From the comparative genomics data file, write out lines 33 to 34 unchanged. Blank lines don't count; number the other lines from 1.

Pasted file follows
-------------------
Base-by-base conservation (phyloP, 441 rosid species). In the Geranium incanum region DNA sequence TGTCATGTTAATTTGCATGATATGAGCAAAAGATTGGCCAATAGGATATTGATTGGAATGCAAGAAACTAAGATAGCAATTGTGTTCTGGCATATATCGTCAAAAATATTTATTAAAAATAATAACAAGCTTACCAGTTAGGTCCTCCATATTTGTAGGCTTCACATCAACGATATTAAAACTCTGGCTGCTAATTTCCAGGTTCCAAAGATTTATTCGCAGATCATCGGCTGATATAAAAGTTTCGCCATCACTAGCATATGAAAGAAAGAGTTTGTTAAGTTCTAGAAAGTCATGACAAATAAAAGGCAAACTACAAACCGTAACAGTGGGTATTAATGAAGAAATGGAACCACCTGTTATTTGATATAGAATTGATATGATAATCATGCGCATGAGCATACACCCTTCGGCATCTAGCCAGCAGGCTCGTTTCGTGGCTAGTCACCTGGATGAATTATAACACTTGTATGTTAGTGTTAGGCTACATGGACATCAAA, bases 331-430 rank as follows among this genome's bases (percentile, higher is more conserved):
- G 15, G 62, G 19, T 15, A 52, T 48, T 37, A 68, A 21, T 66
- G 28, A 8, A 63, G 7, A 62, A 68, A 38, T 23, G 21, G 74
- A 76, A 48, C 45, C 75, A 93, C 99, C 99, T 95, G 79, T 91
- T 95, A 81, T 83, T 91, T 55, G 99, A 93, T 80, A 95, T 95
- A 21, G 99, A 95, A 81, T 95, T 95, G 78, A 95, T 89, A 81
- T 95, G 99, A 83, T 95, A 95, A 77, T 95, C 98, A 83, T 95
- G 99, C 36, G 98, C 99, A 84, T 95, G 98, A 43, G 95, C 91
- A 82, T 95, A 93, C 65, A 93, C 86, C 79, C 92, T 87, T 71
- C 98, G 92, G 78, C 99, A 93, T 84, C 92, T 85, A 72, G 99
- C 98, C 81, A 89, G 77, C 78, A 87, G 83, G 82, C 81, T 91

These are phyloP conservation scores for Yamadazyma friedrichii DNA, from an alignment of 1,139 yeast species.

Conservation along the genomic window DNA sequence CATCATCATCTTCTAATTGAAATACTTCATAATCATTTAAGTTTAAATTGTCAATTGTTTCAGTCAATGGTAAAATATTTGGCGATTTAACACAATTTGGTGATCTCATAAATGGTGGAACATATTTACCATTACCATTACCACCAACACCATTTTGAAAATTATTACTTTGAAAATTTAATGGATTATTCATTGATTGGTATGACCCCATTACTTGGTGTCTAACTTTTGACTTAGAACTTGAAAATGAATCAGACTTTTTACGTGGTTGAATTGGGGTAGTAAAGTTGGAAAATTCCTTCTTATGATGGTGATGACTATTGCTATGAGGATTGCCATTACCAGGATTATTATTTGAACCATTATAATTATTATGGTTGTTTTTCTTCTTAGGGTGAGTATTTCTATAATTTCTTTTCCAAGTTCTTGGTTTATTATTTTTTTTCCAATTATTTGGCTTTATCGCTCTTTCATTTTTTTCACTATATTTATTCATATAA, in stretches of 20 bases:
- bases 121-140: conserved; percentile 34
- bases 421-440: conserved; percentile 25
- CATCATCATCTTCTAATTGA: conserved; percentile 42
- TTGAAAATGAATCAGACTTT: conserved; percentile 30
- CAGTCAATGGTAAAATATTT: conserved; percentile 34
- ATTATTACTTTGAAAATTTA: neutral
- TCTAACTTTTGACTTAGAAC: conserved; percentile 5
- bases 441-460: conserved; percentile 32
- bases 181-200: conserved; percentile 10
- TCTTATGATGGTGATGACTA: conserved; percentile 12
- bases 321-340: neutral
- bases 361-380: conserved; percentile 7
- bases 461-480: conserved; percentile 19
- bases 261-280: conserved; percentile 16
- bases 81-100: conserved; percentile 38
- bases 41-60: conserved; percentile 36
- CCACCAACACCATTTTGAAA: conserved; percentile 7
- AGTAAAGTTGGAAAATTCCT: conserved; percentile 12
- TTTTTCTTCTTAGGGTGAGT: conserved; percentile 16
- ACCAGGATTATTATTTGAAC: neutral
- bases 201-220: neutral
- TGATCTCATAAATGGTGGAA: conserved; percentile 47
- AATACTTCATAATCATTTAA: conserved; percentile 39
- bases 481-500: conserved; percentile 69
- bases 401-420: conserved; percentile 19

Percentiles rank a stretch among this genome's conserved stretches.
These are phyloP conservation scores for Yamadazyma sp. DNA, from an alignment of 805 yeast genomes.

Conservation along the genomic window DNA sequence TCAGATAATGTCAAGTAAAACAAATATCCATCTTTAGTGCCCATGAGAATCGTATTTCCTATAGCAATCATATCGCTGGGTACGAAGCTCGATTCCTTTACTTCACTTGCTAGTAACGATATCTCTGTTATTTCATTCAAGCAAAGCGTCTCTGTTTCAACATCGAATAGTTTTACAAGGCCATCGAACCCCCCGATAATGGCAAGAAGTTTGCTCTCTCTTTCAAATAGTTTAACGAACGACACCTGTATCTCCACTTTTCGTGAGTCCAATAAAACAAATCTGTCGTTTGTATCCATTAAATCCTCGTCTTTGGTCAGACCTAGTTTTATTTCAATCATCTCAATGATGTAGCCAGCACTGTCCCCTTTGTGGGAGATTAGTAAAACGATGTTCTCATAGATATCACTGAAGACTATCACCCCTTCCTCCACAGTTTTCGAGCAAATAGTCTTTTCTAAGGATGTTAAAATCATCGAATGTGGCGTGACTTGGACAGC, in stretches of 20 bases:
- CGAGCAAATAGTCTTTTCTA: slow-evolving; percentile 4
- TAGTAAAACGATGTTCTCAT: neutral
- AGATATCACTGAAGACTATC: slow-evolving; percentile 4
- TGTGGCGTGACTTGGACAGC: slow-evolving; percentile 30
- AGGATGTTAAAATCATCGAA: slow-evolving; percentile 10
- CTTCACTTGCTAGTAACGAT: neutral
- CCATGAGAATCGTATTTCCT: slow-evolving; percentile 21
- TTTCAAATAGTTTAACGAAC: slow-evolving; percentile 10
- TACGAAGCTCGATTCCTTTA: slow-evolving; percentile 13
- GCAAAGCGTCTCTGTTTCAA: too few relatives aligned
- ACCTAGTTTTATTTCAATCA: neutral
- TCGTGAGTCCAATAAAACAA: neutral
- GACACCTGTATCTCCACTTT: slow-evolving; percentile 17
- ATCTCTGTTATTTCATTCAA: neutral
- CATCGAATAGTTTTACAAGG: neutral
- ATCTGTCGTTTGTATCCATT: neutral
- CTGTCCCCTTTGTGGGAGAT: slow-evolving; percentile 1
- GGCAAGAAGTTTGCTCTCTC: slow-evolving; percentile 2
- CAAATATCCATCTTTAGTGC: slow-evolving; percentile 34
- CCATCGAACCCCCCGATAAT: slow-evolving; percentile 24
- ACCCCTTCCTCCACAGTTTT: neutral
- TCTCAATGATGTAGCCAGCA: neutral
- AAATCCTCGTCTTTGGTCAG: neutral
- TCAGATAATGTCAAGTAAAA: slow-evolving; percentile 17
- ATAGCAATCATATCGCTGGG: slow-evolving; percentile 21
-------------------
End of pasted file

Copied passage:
- ACCAGGATTATTATTTGAAC: neutral
- bases 201-220: neutral